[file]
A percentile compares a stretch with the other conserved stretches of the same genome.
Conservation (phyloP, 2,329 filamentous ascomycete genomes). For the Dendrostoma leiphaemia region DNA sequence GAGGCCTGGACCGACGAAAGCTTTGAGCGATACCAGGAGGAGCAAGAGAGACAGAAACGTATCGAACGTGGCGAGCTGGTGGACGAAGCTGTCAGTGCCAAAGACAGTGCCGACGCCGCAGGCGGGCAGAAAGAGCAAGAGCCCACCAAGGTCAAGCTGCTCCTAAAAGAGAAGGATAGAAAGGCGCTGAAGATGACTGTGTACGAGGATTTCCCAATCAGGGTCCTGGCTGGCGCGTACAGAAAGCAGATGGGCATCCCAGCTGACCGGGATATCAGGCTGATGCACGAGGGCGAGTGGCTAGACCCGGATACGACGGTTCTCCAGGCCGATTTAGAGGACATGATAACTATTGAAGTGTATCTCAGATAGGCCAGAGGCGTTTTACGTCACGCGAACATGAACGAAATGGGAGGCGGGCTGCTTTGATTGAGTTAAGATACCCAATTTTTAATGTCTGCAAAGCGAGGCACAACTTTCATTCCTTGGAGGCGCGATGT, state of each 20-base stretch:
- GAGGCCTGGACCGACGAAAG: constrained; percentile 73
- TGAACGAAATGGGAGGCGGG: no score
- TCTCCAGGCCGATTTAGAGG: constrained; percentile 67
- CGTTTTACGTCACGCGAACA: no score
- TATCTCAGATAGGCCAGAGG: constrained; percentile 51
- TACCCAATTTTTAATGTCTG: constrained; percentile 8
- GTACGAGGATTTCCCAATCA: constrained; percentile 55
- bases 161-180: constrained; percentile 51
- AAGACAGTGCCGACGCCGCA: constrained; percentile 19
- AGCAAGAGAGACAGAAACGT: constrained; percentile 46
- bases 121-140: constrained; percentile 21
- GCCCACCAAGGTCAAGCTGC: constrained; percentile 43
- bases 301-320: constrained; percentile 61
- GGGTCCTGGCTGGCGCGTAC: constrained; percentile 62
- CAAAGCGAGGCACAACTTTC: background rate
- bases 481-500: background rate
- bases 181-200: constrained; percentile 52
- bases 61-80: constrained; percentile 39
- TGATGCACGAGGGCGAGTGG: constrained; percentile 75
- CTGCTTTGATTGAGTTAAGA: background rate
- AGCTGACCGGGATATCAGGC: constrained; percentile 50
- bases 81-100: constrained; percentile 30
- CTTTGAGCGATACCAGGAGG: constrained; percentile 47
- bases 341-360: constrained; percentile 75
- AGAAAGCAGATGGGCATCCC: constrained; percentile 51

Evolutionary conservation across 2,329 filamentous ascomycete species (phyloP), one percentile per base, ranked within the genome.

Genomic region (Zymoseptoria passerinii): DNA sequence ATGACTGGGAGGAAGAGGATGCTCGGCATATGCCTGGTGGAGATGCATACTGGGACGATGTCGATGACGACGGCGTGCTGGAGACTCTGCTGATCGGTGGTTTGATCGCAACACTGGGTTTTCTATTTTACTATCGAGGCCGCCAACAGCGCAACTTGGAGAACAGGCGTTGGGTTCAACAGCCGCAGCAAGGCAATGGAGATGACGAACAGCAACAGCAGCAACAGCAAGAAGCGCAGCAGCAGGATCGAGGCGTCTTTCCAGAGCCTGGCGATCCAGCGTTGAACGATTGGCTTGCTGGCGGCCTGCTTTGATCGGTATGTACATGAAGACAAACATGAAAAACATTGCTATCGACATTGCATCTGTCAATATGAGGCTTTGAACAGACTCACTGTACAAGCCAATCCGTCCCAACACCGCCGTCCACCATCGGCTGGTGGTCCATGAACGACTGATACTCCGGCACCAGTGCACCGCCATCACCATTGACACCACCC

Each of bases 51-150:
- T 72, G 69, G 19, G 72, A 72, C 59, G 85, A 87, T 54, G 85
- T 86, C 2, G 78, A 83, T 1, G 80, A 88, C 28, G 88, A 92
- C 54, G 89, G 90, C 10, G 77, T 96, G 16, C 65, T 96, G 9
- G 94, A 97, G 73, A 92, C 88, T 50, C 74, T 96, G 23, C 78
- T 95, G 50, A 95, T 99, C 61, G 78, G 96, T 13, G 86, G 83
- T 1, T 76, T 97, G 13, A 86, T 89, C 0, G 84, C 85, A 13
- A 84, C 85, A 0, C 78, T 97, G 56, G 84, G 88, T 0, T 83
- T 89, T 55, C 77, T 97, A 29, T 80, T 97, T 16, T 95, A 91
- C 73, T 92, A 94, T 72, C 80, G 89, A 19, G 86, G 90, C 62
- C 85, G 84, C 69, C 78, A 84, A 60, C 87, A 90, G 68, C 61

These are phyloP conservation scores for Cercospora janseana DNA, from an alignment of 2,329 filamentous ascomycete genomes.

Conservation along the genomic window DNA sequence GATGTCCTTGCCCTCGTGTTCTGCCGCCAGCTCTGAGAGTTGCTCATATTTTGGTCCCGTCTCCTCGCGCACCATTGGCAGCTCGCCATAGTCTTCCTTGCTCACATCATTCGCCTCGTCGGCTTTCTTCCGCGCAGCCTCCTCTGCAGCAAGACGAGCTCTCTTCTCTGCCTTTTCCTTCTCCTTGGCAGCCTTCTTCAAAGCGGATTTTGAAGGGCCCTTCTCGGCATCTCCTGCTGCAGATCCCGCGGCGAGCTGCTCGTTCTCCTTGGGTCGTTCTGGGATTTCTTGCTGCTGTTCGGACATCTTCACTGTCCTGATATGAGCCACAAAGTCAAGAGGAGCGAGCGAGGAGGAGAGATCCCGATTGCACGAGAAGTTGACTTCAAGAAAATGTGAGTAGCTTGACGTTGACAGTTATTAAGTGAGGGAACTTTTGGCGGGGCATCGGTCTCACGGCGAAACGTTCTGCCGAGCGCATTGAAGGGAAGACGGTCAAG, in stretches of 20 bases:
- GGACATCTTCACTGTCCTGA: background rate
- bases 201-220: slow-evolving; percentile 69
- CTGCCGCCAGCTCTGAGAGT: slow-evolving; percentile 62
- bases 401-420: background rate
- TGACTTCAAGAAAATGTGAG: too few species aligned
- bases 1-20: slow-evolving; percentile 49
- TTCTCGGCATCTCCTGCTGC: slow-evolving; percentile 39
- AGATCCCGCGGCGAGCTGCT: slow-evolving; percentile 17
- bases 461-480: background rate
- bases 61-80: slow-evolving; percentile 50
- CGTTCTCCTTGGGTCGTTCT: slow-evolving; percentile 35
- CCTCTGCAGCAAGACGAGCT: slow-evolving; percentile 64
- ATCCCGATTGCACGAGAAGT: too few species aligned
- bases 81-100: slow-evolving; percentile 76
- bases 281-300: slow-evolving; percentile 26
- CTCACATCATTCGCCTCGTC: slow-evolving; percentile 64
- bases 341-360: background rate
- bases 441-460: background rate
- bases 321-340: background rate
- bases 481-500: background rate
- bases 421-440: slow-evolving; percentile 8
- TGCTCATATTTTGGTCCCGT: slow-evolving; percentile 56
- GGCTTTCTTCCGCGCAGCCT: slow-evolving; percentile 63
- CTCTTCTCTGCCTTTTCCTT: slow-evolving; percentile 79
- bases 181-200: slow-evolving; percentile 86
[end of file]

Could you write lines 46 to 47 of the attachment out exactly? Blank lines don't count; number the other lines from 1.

- bases 401-420: background rate
- TGACTTCAAGAAAATGTGAG: too few species aligned